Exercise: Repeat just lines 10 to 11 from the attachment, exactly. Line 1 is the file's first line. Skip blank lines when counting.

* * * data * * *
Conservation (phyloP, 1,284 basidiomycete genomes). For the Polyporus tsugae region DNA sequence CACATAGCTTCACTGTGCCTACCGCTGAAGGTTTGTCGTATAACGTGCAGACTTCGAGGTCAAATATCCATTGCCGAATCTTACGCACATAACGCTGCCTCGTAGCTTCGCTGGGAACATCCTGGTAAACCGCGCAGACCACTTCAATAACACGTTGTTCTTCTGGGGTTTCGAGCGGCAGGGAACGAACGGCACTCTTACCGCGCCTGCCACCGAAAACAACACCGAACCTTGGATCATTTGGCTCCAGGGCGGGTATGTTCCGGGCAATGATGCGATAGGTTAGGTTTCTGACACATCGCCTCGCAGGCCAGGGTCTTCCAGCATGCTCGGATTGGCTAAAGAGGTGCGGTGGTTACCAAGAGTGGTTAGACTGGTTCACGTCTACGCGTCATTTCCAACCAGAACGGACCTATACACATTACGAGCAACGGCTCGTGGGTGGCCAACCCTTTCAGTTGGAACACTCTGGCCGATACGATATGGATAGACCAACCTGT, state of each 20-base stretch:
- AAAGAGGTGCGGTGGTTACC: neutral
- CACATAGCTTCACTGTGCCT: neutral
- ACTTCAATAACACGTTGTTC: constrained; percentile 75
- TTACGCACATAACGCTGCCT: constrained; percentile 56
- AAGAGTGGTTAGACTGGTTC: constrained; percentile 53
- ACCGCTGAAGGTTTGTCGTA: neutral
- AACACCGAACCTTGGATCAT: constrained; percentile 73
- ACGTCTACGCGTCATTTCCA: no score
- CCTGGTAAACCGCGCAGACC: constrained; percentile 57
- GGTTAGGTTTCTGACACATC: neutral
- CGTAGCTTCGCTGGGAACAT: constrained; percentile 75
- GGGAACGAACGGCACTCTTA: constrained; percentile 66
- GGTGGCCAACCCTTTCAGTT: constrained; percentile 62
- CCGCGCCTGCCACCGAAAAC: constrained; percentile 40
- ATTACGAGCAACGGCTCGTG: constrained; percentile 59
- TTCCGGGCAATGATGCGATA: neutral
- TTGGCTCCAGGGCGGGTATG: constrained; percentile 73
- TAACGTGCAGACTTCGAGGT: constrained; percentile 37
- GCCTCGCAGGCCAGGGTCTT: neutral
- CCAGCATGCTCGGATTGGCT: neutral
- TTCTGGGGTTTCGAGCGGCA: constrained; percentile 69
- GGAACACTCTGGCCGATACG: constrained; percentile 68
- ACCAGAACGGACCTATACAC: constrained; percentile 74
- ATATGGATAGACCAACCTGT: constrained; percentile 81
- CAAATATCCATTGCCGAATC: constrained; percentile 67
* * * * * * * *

- CCTGGTAAACCGCGCAGACC: constrained; percentile 57
- GGTTAGGTTTCTGACACATC: neutral